186 Tremont St., Boston, 617-405-5053, explorateur.com.

The Ghost Walks

Lean into the drama of the evening by starting at this restobar from the owner of Bijou Nightclub and Committee. Everything from the Champagne vending machine, to the global flavors on chef Aaron Lhamon’s menu, to beverage director Moe Isaza’s eye-candy cocktails takes a cue from the surrounding scene of glitz and unexpected twists.

57 Stuart St., Boston, 857-263-8932, tgwboston.com.

Haley.Henry Wine Bar.

Haley.Henry Wine Bar. / Photo by Brian Samuels

Haley.Henry Wine Bar

Catching a show with a few friends? Groups of four or more can reserve seats at this fun and quirky wine bar to try new juice, pop tins of seafood, and nod to the soundtrack of deep-cut hip hop. The Best of Boston winner opens at 3 p.m. on weekdays and for lunch on Saturdays, though, so smaller groups can also snag a couple stools to pre-game with pét-nat.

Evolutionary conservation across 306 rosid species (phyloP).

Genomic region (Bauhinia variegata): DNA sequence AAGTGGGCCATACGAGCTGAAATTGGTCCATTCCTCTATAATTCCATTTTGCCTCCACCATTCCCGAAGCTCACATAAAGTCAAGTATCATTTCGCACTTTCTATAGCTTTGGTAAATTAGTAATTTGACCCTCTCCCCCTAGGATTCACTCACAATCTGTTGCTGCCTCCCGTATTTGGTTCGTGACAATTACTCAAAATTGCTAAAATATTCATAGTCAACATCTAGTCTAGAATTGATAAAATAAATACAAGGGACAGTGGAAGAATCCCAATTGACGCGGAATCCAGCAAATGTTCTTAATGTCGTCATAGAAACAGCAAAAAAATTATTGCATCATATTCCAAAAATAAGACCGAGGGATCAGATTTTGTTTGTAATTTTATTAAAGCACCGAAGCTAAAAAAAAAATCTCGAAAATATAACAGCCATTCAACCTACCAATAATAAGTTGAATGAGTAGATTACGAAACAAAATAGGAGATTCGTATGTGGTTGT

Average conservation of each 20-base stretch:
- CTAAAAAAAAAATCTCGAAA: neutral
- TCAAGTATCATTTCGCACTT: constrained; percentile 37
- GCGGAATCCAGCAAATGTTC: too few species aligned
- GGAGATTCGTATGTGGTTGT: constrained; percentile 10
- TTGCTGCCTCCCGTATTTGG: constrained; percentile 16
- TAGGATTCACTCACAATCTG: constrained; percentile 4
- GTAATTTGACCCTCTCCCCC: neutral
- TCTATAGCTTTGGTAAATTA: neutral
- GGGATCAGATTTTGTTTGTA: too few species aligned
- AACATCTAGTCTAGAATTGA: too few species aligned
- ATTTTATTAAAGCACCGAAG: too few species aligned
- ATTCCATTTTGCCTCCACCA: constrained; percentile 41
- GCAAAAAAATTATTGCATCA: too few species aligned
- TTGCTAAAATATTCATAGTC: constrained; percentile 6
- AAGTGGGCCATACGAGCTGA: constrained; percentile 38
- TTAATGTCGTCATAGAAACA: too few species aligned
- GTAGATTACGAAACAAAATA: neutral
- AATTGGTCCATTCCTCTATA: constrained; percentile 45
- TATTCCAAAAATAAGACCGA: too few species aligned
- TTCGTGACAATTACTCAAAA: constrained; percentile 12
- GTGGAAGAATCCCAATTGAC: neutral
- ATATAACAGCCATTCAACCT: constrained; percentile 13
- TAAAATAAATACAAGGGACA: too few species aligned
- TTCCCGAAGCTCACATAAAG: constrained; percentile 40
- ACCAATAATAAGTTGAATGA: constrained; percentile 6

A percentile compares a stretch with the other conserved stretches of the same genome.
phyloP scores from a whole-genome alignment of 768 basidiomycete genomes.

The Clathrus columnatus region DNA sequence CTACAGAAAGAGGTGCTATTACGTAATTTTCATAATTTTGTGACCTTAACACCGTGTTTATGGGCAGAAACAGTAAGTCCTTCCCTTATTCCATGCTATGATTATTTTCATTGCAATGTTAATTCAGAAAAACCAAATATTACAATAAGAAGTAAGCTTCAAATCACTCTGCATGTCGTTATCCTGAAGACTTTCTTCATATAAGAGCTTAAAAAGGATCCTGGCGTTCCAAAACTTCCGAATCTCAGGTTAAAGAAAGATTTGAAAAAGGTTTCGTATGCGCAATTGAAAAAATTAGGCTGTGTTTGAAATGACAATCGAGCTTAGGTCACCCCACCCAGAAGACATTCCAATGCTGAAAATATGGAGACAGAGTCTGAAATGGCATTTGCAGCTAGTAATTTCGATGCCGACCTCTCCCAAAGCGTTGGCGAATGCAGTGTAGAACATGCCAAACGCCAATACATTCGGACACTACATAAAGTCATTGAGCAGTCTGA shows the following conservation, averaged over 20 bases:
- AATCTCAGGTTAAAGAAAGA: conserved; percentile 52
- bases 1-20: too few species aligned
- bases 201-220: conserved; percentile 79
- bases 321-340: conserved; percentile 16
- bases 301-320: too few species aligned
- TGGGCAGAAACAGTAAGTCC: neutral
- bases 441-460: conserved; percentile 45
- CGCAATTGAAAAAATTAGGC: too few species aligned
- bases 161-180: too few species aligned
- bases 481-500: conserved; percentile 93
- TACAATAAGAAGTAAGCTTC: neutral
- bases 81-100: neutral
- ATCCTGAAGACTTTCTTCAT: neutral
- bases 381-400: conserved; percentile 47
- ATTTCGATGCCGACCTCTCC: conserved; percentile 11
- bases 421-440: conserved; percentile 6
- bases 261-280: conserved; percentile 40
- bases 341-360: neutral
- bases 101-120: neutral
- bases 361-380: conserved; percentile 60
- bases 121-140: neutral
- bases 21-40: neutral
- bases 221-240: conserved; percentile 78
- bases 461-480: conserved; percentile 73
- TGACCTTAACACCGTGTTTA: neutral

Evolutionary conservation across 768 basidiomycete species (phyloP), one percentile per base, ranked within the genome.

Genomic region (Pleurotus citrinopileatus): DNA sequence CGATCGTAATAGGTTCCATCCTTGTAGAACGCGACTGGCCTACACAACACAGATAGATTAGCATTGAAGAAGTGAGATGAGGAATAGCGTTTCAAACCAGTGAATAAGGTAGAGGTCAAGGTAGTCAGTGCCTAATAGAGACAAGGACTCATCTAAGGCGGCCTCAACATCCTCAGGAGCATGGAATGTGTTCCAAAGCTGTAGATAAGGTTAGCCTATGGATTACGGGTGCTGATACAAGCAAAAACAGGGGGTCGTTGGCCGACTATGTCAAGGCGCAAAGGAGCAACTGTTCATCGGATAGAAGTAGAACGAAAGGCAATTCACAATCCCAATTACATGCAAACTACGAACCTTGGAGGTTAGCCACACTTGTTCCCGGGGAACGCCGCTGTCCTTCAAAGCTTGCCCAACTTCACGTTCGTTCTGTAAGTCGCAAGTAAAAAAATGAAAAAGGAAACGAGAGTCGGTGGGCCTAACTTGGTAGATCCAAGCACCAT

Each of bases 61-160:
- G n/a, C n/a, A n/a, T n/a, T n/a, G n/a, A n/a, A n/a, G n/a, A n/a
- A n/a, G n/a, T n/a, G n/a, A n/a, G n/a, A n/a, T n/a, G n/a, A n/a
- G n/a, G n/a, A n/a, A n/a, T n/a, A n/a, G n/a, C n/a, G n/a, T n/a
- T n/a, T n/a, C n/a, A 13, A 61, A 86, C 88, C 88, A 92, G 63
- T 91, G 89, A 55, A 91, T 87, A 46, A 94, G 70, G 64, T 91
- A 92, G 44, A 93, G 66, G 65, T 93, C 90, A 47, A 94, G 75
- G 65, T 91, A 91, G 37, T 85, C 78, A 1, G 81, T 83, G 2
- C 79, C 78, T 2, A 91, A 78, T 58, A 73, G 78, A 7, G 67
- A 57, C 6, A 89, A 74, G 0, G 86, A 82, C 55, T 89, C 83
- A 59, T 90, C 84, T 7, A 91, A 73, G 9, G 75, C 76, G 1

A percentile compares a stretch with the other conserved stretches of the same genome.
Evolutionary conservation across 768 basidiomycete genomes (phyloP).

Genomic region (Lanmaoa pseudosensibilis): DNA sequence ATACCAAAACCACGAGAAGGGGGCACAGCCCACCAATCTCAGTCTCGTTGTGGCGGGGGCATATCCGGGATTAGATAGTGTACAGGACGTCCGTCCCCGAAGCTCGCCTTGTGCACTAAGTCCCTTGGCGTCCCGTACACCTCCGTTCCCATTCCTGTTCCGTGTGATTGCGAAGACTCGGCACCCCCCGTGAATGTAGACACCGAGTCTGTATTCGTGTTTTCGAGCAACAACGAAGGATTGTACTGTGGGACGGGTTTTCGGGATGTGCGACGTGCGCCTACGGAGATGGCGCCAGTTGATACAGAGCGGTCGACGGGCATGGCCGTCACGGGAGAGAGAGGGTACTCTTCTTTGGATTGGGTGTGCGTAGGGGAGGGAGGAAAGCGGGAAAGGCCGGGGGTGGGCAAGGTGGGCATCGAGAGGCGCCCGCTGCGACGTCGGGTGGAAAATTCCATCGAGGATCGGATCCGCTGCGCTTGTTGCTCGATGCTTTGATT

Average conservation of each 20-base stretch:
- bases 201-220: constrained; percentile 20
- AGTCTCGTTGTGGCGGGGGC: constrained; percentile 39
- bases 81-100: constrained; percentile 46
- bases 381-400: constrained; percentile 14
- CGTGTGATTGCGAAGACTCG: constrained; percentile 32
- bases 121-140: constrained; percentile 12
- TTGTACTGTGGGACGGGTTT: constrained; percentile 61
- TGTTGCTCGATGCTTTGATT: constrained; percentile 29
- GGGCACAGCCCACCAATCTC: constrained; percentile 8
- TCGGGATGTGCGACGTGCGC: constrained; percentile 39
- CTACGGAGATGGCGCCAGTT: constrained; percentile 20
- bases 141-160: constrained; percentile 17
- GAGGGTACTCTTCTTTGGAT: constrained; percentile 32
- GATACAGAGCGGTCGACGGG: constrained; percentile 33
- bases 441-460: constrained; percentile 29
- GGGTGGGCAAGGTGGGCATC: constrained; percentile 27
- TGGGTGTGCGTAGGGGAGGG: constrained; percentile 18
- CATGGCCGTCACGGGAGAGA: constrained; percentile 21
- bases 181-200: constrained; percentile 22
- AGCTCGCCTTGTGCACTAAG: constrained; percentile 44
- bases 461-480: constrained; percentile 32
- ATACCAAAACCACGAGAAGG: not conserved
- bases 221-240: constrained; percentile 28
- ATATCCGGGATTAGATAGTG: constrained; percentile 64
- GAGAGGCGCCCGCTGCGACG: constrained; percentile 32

45 Province St., Boston, 617-208-6000, haleyhenry.com.

JM Curley

The neighborhood bar of Downtown Crossing is where to go for a burger, creative cocktails, and a boisterous atmosphere before the lights go down in the theater. Curley’s doesn’t take reservations but its classy, hidden steakhouse Bogie’s Place does. For after-show snacks, order food from the bar until 1 a.m. every night but Sunday.

21 Temple Place, Boston, 617-338-5333, jmcurleyboston.com.

East Coast oysters on the half shell, seasonal crudo, more affordable rose options, and more are new to the menu at Moon Bar.

East Coast oysters on the half shell, seasonal crudo, and affordable rose at Moon Bar. / Photo by Brian Samuels